By Jennifer Myers
TERRE HAUTE — When Paul Azinger called Steve Stricker to tell him that he had been selected as one of his captain picks for the Ryder Cup, Steve had to ask right away whether he was receiving a good call or a bad call. He had been on the other end of those calls too many times, so he needed to know. He was obviously very excited when Captain Azinger revealed that it was a good call. Stricker, at age 41, is the oldest of the captain’s selections, and it is his first time to make a Ryder Cup team.
The other captain’s picks are Chad Campbell, 34, and Hunter Mahan and J.B. Holmes who are both 26 years old. Prior to November 2006, when the PGA of America granted a request by Azinger to allow him four picks, the captain of the American team had only gotten two captain’s picks. Besides allowing the captain four picks, PGA of America has adjusted the way Ryder Cup points are earned.
In prior years Ryder Cup points were accumulated equally in the two years between Ryder Cups, which could allow for a player to make the team if they had a stellar first year, and fell off the map in the second. The new method skews more points toward the second year. In 2007, points were only earned in major championships, with one point given for every $1,000 earned.
In 2008, points were given for money earned in official events through Aug. 11 with one point for each $1,000 won. Also in 2008, two points were given for every $1,000 earned in the four major championships. Hopefully these changes, along with having four captain’s picks, will allow Azinger to field a team that is going to be able to contend with the European side, because his team will be made up of men who are playing well in the current year.
The players who made the team by virtue of Ryder Cup points — excluding Tiger Woods who leads in points with 11,365.627, but can’t play due to knee surgery — are Phil Mickleson (who placed second with 5,342.00 points), Stewart Cink, Kenny Perry, Jim Furyk, Anthony Kim, Justin Leonard, Ben Curtis and Boo Weekley.
One of the notables missing from the team is Woody Austin, the player who was the pride and joy and entertainment of the U.S. team in the President’s Cup last year, finishing 11th in the points standings. Another player who was overlooked as a captain’s pick was Rocco Mediate, who proved he was pretty tough in what essentially was a match play event in the playoff for the U.S. Open.
Only six of the Americans have any Ryder Cup experience, but perhaps youthful exuberance is a better ingredient for match play. Captain Azinger put it well when he said, “… experience is important but it is also overrated. I mean, experience now, anyone who has played Ryder Cup in the last six Ryder Cups has experience getting their [butt] beat. So, I mean, I’m not looking for experience.”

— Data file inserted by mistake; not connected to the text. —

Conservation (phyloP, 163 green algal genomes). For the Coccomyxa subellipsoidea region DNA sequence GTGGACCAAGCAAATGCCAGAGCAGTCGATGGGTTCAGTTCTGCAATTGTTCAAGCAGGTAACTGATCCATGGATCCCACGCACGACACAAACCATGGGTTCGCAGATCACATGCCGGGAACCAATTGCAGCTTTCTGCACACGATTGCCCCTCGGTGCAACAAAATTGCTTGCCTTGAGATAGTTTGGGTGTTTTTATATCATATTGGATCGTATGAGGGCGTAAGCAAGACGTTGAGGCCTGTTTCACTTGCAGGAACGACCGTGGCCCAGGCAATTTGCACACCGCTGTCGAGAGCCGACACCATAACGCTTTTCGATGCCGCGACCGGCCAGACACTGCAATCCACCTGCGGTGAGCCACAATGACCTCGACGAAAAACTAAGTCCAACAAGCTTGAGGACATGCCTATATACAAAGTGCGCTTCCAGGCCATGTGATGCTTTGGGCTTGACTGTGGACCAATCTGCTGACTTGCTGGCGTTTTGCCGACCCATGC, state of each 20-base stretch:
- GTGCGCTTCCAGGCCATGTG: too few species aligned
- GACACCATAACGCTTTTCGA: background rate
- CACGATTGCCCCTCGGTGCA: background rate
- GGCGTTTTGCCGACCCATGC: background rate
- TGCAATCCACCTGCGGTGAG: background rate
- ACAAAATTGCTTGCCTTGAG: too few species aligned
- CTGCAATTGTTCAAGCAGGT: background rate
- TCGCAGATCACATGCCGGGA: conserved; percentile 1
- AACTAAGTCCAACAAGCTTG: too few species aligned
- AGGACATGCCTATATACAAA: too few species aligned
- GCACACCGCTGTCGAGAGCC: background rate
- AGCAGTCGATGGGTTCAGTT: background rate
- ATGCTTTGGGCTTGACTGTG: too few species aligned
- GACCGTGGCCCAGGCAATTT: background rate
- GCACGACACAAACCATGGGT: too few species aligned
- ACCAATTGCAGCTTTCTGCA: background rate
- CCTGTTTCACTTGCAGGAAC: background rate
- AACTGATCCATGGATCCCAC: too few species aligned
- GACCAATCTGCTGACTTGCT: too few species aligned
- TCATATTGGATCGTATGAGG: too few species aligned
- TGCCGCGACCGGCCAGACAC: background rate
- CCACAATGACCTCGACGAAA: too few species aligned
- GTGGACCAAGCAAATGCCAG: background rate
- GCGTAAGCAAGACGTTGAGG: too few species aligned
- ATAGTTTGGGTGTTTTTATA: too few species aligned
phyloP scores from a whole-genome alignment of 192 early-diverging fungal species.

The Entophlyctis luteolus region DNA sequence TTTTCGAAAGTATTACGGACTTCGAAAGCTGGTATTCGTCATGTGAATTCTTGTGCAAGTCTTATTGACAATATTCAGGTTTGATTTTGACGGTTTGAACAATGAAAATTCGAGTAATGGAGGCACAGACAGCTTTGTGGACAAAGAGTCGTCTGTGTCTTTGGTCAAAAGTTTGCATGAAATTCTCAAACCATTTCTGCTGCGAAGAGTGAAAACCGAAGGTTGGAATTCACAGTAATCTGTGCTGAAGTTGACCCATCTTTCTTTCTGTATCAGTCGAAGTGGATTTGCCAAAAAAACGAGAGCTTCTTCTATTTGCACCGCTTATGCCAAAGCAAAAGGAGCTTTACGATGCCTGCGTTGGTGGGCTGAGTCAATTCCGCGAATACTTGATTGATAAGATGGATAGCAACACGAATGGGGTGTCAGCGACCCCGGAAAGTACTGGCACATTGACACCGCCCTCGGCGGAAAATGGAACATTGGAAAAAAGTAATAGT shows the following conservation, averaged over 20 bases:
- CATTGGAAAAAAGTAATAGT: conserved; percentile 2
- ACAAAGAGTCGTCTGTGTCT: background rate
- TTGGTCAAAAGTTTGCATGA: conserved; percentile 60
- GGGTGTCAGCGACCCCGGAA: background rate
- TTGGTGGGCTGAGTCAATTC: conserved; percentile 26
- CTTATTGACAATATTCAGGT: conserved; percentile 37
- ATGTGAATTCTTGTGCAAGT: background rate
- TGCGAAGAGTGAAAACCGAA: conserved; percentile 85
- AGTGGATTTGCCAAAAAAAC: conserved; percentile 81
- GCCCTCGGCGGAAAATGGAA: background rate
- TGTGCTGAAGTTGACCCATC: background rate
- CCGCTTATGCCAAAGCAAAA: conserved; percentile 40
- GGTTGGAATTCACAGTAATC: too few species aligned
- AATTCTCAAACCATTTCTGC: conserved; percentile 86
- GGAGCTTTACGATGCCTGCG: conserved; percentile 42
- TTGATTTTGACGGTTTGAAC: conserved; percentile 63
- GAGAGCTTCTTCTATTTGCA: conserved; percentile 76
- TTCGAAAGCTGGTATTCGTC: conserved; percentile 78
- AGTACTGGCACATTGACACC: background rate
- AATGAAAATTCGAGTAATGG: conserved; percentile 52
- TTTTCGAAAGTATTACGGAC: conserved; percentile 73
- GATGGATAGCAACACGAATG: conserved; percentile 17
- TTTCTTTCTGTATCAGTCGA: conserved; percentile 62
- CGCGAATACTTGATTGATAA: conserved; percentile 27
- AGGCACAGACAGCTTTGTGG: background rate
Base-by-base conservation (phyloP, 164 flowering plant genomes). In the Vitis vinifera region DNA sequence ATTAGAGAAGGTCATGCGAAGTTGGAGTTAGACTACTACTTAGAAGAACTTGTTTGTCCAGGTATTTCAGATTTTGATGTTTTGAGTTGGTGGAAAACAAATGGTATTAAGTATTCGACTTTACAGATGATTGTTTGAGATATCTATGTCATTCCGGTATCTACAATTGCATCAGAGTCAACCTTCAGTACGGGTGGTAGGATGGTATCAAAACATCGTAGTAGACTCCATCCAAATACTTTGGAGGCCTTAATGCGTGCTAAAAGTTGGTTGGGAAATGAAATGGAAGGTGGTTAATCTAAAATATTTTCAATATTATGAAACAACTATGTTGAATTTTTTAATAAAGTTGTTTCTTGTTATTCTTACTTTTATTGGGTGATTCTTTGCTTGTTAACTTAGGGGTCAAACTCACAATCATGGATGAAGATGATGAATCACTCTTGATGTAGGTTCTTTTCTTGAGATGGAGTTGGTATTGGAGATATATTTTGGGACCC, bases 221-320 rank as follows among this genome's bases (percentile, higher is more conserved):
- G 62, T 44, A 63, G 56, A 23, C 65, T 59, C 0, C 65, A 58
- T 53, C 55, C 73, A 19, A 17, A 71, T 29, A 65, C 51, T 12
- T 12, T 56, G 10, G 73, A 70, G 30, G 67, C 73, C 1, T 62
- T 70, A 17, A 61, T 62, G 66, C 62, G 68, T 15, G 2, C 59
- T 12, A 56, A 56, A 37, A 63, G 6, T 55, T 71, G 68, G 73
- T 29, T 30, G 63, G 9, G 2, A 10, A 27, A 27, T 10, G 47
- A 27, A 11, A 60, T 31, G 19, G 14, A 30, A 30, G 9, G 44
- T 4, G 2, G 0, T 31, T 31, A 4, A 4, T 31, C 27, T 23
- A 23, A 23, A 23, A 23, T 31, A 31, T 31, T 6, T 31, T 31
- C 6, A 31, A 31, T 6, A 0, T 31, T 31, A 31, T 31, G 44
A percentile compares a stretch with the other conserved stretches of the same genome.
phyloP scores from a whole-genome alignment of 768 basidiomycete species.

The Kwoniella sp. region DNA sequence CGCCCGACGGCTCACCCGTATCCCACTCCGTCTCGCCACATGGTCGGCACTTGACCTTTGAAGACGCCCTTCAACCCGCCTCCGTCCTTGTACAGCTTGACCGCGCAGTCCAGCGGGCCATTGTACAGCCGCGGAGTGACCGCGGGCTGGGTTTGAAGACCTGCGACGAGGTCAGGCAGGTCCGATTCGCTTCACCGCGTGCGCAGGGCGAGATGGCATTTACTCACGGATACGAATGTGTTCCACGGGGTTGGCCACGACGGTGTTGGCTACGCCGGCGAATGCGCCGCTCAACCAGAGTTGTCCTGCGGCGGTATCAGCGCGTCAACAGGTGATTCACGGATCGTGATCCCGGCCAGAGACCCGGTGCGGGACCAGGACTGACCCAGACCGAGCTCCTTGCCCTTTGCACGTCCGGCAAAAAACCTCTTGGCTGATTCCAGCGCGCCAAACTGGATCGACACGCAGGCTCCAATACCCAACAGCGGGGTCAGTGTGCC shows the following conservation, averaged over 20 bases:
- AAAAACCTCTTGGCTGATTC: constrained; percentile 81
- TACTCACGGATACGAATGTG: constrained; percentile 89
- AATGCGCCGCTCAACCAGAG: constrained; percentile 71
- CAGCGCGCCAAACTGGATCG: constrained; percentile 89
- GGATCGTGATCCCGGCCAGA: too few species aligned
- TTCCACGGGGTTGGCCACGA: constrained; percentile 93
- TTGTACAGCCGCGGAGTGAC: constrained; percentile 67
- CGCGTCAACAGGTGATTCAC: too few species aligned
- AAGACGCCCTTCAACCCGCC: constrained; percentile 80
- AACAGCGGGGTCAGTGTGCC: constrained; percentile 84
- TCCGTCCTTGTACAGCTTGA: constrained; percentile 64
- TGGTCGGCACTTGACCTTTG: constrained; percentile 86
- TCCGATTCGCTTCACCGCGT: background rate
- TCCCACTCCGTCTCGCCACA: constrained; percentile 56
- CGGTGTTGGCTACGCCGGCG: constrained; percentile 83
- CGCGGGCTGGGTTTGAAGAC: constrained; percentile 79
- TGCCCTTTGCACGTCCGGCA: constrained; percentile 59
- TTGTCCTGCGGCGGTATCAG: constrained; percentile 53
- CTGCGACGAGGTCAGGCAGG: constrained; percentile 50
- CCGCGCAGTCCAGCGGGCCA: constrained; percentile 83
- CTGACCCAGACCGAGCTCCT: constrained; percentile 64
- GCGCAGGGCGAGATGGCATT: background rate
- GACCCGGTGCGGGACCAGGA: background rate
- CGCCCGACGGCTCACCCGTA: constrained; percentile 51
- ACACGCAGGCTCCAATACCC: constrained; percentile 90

The method the Europeans had of choosing their team seems to be working well. They are sticking with the same system that was used to pick the 2004 and 2006 teams. Both of those teams won The Cup by a score of 18-9.
In this system, five players qualify through The Ryder Cup World Points list, based on World Ranking points accumulated from all world ranked tournaments over a 12-month period and five more players qualify through The Ryder Cup European Points list, based on money won on the European Tour Order of Merit tournaments. Two more are chosen via captain’s picks.
Some of the European team members were in the top ten on both lists. Padraig Harrington leads both points lists. Lee Westwood, Robert Karlsson, Miguel Angel Jimenez, Graeme McDowell, Justin Rose and Henrik Stenson all appeared in the top ten on both lists. Sergio Garcia was at No. 2 on the Ryder Cup World Points list, while Soren Hansen and Oliver Wilson made it in via their eighth and ninth place standings, respectively, on the European Ryder Cup points list. Nick Faldo, captain of the European team, also had two captain’s picks, which he used to pick fellow Brits Ian Poulter and Paul Casey.
On paper, the European team looks stronger than the American team, and it could very well turn out that they prove it is so. However, I like the grit and determination of Azinger leading this U.S. team. I like that he is going to take the team to the Muhammad Ali museum in Louisville, and then meet him in person. He understands that his role is to inspire his team, and place them with partners that they can play well with.
There have been some bone-headed moves made by captains in the past, but I don’t expect Azinger to make any of those. He’ll actually ask them whom they’re comfortable playing with. I’m looking forward to watching the Ryder Cup in the coming week, so I hope that this time it is at least close enough to make it interesting. Otherwise, well, there’s always football!
• Quote of the Day — “We lost the best player in the game, Tiger Woods, and we are all going to have to step up. We are going to take on an underdog role in this Ryder Cup for the first time in a long time, even on paper, when you look at the strength of the European squad.” – U.S. Ryder Cup Team Captain Paul Azinger.
• Upcoming event — The Terre Haute Women’s Golf Association will have a four-person scramble on Sept. 27 at Hulman Links. For more information inquire at Hulman Links or contact Candy McCord at (812) 230-1090.